Let’s head to the west!
The seasonal switch
A clear headland ahead – clear headed
A stock fence twisted under forced duress
A silver wrapper, professing to be bacon flavoured, impaled on thistle
Drug paraphernalia – the urban kind – bright, shiny and brittle, a catch for small playful hands
Black plastic ‘Poo bag’, full, in the hedge, unable to break down unlike its contents
From above, down in the bay, SS Lidl bellows in the swell inviting sea-life to become entangled in its ghostly synthetic arms.
Buy one get one free
All together now!
Let’s head to the west
Oh yes, let’s head to the west
Ahoy! Let’s head to the west
– Thursday morning poetic musings from Swanito Gore
I’ve just unearthed this delight and instantly the following memories came flooding back like Polaroid snapshots.
1980 – Fifteen years old, desperate to get back to London as my parents had moved to Devon ‘by mistake’
Twelve of us hired a minibus, on route to London stopped at a pub near Bristol where all but the driver entered into a ‘booze-athon’
Back on the M4 – stopped by the police for throwing something out of the window – a very pissed Bob Given’s (RIP) lunch, basically.
Whilst being ‘pressed’ by the police, under an air of patchouli, denim and hair, a passing lorry causes our side window to vibrate and fall out.
On arriving in London, my cousin and I slip off to Leicester square and Soho to generally play havoc when eventually, heading to Earls Court, we are stopped and searched by the police. We have nothing apart from 10 No 6, a red bus rover ticket and a squashed Bazooka Joe.
The gig was incredible. The sheer size of the arena as well as the stage show was something I’d never experienced. Floyd were notoriously boring live so the concept of The Wall being built by roadies whilst the band played in front, behind and on top off, was mesmerising. Whilst the band stood stock still, no doubt avoiding eye contact with each other, the theatrics stole the show.
What happened after the gig is a bit of a blur – all I can remember is waking up under a flatbed lorry in Vauxhall bridge car park nursing a mammoth hangover and a slight recollection of stepping onstage with a drag act and doing lots of ‘Bassey hands’
After gathering the clan we set off for home and promptly break down on the M4 outside Bristol. We call the hire van company and they send out a speed freak who tows us into Bristol at breakneck speed on a piece of rope that is approximately 4 foot long so we can’t see the road ahead. It’s feels like a video game.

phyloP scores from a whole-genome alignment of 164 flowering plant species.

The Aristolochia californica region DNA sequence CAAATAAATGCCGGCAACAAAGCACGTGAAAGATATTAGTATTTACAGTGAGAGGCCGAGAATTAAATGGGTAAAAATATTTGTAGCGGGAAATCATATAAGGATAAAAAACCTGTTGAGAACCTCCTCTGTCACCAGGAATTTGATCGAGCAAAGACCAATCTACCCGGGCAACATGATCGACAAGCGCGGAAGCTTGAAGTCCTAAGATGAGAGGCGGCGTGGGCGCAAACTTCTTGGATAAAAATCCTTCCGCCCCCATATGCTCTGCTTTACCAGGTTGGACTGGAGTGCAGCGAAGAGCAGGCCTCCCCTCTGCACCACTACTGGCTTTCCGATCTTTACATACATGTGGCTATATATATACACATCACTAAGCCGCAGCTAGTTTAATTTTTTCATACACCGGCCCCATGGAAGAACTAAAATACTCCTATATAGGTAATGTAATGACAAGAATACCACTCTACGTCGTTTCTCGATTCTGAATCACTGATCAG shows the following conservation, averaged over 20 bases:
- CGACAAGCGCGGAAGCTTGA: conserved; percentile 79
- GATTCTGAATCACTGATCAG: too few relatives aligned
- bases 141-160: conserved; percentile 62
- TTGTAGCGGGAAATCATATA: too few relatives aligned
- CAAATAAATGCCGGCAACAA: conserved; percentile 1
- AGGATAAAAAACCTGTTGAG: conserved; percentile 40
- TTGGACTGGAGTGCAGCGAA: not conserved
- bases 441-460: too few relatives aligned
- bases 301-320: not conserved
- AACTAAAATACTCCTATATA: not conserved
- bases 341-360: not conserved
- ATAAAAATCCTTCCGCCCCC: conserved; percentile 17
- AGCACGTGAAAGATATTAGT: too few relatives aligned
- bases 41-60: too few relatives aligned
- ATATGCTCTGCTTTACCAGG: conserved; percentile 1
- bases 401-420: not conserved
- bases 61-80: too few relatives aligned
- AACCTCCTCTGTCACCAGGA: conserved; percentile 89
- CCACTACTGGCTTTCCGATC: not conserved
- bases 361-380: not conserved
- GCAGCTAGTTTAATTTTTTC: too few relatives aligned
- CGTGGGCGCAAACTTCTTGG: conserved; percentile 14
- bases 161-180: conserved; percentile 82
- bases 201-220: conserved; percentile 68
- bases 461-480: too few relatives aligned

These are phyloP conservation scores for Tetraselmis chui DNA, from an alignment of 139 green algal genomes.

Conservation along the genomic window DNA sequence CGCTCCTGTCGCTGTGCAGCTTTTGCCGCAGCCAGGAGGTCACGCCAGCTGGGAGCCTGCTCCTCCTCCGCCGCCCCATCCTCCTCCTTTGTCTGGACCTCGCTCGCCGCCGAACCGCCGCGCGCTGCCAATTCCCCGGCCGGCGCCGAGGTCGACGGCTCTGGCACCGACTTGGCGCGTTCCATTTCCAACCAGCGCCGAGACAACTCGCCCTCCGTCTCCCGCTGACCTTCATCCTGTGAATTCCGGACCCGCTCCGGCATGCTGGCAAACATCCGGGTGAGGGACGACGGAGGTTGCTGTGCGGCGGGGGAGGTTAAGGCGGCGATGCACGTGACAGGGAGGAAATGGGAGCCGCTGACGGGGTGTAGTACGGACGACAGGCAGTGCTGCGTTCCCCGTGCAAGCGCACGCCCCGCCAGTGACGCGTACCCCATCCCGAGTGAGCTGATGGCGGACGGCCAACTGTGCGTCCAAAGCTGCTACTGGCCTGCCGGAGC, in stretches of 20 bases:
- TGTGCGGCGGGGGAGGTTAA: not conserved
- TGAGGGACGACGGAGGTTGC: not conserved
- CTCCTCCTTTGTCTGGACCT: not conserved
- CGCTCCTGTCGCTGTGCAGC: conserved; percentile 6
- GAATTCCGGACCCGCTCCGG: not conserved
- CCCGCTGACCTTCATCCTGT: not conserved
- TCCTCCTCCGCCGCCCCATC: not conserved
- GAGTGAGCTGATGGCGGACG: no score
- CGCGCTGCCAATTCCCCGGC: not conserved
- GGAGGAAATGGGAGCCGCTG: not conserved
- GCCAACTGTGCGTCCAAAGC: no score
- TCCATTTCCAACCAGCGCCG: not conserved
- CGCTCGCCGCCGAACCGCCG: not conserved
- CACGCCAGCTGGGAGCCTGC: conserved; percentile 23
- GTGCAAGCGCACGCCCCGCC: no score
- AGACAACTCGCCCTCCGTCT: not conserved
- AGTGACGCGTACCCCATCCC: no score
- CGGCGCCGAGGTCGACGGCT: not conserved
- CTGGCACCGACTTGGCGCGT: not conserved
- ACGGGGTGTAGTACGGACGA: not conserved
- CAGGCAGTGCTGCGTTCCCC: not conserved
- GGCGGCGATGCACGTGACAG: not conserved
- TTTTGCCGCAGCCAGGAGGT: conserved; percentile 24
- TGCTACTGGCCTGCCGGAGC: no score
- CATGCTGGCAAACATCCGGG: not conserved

Arriving in one piece, we exchange the van and head West.
On entering the M5 slipway, we crash into a mini.
The police arrive and they notify us that we have no tax disc. After a long and drawn out discussion we are off again.
Dropping the van off in Exeter, we have a heated discussion with the hire company about the tax disc and dodgy window situation, which nearly comes to blows as we flee the scene holding back payment.
Lying in bed that night, I think of Roger Water’s concept of alienation, love, death, sex, ego, glamour, fascism..whatever The Wall meant to the listener…I’d just been through it in 24 hours!
Perfect conditions: yesterdays warmth and a misty damp morning.
The first parasols of the season.
I would normally wait for them to open but they are becoming more and more scarce around the headland as people discover their delights, so I picked these before they all disappear.
Thats one reason, the other more poignant.
When walking the dog and on discovering my free food glut, I would call in on my way home for coffee with my in-laws, Pete and Bet.
Pete, an ex-chef, would match my excitement and wax lyrical about mycelia and other foodstuffs before veering off into a myriad of subjects, involving: the importance of a sharp knife, William Blake, perpetual motion and Dante’s Inferno, all the time animated and enthused, and all before that second cup of coffee.
Sadly, Pete passed away on Monday – as I bent to pick the mushrooms, held a loft, snapped this shot against the backdrop of the Atlantic mist, I think of him and smile.
Now I’m home, drinking coffee, alone and sobbing – wondering how to have them for my lunch?